Changi Airport Group (CAG) is testing new security screening technologies designed to enhance checkpoints at Singapore Changi Airport.

Trials will be conducted until June at the two boarding gates of the airport’s Terminal 3.

How well do you really know your competitors?

Access the most comprehensive Company Profiles on the market, powered by GlobalData. Save hours of research. Gain competitive edge.

Company Profile – free sample

Thank you!

Your download email will arrive shortly

Not ready to buy yet? Download a free sample

We are confident about the unique quality of our Company Profiles. However, we want you to make the most beneficial decision for your business, so we offer a free sample that you can download by submitting the below form

By GlobalData
Visit our Privacy Policy for more information about our services, how we may use, process and share your personal data, including information of your rights in respect of your personal data and how you can unsubscribe from future marketing communications. Our services are intended for corporate subscribers and you warrant that the email address submitted is your corporate email address.

CAG Aviation Security vice-president Alan Tan said: "At Changi Airport, we take safety and security seriously and are committed to maintaining the highest standards."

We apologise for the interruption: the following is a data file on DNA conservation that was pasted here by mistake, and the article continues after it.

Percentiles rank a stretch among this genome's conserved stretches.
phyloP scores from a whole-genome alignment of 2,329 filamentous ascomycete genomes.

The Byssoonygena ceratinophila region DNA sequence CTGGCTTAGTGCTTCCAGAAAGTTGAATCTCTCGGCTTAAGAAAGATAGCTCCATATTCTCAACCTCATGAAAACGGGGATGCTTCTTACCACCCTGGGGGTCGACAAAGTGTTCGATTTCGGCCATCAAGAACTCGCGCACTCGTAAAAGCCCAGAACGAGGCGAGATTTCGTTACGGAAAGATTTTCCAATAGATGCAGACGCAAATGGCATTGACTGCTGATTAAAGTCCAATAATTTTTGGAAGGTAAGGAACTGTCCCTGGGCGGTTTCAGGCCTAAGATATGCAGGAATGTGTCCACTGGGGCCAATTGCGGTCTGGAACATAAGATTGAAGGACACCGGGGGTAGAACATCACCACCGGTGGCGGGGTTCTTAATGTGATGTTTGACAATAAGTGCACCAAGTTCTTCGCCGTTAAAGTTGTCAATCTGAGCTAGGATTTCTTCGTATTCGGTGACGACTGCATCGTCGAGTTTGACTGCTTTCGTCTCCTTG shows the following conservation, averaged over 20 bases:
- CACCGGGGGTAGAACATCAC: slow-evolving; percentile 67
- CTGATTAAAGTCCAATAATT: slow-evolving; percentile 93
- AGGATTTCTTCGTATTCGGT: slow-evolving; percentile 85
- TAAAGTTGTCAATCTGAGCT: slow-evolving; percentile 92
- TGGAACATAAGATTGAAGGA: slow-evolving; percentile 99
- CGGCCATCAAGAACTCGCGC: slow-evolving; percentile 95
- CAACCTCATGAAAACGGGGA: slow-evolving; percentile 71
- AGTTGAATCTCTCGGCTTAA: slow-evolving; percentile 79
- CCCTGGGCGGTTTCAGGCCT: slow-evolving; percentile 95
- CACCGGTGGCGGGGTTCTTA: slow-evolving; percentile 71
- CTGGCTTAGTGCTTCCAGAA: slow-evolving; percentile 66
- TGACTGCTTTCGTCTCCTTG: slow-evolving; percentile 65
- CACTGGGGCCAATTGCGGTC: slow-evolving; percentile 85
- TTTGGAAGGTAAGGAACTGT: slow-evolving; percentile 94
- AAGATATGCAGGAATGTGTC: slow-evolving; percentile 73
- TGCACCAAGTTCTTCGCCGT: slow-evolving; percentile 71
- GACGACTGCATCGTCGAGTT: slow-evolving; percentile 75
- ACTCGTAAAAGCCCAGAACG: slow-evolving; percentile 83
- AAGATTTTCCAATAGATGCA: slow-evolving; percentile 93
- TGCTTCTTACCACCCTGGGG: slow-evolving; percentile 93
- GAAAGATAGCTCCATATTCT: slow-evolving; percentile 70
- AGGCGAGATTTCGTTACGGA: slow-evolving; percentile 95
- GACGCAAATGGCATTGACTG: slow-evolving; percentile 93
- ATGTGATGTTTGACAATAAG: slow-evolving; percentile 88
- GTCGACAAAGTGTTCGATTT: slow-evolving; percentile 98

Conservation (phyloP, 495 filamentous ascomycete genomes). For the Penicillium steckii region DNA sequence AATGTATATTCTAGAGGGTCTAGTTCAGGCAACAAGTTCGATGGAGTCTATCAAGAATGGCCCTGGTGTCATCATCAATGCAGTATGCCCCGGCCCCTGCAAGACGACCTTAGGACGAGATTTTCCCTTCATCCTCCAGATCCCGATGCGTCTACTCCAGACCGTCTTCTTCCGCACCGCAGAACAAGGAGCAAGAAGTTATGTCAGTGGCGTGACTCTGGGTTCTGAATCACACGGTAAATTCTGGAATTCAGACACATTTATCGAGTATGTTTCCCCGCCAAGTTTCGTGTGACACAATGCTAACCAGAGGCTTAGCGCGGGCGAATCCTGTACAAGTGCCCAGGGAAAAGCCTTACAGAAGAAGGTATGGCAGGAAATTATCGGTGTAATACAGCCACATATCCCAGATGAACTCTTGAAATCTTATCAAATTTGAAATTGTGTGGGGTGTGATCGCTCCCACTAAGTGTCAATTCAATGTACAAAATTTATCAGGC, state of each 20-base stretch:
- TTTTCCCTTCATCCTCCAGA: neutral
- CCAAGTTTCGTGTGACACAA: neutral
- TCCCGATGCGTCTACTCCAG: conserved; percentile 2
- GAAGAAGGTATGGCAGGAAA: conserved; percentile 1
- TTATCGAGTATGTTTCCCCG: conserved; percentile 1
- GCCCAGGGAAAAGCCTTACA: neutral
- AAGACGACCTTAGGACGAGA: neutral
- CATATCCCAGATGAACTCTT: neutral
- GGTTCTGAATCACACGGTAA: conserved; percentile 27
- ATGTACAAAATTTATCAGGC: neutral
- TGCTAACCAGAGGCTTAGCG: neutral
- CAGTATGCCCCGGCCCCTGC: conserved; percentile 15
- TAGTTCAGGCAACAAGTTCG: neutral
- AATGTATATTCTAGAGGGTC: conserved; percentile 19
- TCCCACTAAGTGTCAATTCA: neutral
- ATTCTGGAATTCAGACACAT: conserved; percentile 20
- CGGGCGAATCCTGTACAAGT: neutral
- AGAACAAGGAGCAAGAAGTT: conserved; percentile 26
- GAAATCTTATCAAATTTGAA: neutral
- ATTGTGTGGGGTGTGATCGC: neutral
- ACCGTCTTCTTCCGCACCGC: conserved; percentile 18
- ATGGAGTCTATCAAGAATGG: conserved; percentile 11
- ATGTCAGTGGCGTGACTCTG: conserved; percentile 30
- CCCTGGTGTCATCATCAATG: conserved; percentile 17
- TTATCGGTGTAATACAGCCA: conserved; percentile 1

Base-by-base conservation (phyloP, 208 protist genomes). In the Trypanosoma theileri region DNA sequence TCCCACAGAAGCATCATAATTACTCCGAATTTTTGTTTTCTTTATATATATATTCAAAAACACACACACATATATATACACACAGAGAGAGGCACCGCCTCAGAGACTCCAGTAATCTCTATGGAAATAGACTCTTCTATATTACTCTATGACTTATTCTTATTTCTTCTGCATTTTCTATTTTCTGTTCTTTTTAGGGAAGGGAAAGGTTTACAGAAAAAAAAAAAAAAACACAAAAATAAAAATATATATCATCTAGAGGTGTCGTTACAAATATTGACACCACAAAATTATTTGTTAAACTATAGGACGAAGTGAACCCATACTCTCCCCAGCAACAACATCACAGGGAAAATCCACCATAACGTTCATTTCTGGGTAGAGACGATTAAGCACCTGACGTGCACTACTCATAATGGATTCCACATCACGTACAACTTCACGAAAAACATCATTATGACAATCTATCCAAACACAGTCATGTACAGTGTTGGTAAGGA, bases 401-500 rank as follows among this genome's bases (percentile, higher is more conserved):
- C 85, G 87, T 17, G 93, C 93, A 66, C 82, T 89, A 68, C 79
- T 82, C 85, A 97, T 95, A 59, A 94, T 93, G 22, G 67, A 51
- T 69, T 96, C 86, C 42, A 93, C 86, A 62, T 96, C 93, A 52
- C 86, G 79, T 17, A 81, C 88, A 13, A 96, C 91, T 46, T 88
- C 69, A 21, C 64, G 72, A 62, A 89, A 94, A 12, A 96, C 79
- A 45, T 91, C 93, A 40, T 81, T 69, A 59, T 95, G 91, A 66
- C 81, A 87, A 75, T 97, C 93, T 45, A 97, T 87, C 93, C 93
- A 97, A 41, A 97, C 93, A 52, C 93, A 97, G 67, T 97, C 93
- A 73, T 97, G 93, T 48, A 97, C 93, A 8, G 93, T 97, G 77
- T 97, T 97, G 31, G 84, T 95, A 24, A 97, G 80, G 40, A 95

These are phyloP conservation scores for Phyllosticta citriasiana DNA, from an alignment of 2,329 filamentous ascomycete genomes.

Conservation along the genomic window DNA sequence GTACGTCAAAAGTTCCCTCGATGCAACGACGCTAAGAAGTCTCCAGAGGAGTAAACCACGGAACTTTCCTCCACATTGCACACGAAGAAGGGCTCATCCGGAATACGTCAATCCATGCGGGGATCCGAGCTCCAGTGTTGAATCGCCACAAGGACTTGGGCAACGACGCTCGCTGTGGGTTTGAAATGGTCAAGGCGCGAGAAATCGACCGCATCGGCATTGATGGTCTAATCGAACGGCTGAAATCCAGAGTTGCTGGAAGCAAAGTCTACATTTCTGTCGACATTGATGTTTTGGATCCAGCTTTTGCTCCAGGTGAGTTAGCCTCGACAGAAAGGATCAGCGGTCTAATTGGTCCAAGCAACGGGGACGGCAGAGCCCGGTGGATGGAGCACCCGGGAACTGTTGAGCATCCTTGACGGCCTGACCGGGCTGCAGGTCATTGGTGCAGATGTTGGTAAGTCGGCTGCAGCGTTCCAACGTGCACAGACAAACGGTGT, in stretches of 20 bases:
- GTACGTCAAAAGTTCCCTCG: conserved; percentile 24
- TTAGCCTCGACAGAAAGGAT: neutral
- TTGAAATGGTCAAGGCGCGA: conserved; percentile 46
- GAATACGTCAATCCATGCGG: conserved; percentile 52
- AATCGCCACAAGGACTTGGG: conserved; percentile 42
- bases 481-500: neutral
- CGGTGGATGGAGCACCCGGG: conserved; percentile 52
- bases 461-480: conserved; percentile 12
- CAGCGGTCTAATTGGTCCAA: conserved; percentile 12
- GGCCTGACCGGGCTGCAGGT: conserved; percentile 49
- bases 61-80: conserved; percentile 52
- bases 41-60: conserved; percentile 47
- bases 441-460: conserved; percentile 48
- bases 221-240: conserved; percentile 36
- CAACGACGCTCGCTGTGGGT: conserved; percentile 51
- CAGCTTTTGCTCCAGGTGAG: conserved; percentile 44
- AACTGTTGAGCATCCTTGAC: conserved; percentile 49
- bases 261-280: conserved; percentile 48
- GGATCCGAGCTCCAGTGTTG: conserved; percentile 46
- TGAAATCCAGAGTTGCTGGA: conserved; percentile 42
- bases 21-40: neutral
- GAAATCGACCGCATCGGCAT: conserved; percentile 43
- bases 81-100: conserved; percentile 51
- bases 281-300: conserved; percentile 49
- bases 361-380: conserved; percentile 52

New computed tomography (CT) security screening equipment is being used to check hand luggage at boarding gates.

The CT technology allows passengers to keep electronic devices in their hand luggage during the screening process, rather than placing them on a separate tray.

CAG will also test a new system that provides trays to two passengers at the same time, allowing them to drop off their bags simultaneously.

After the screening cycle has been completed, the trays will automatically be returned to the line, thereby removing the need to manually place the trays back at the start of the screening belt.

Hand luggage requiring further checks will be automatically sent to a separate channel for follow-up by security officers.

The new service will enhance screening efficiency and reduce waiting times for passengers.

"The data and passenger feedback we collect from the trials will help us assess the effectiveness and operational efficiencies of these new systems."

Tan added: "The data and passenger feedback we collect from the trials will help us assess the effectiveness and operational efficiencies of these new systems, before we ascertain their suitability for implementation at the airport."

The airport group is also trialling a body scanner machine that uses millimetre wave technology to identify metallic and non-metallic items.

Travellers will walk into the machine and be scanned removing items from their pockets or on their body.

The data will be analysed by a computer algorithm. If a concealed object is detected, a non-invasive outline image showing the item’s location will be produced automatically.

Image: Changi Airport trials latest security screening technologies. Photo: courtesy of CAG.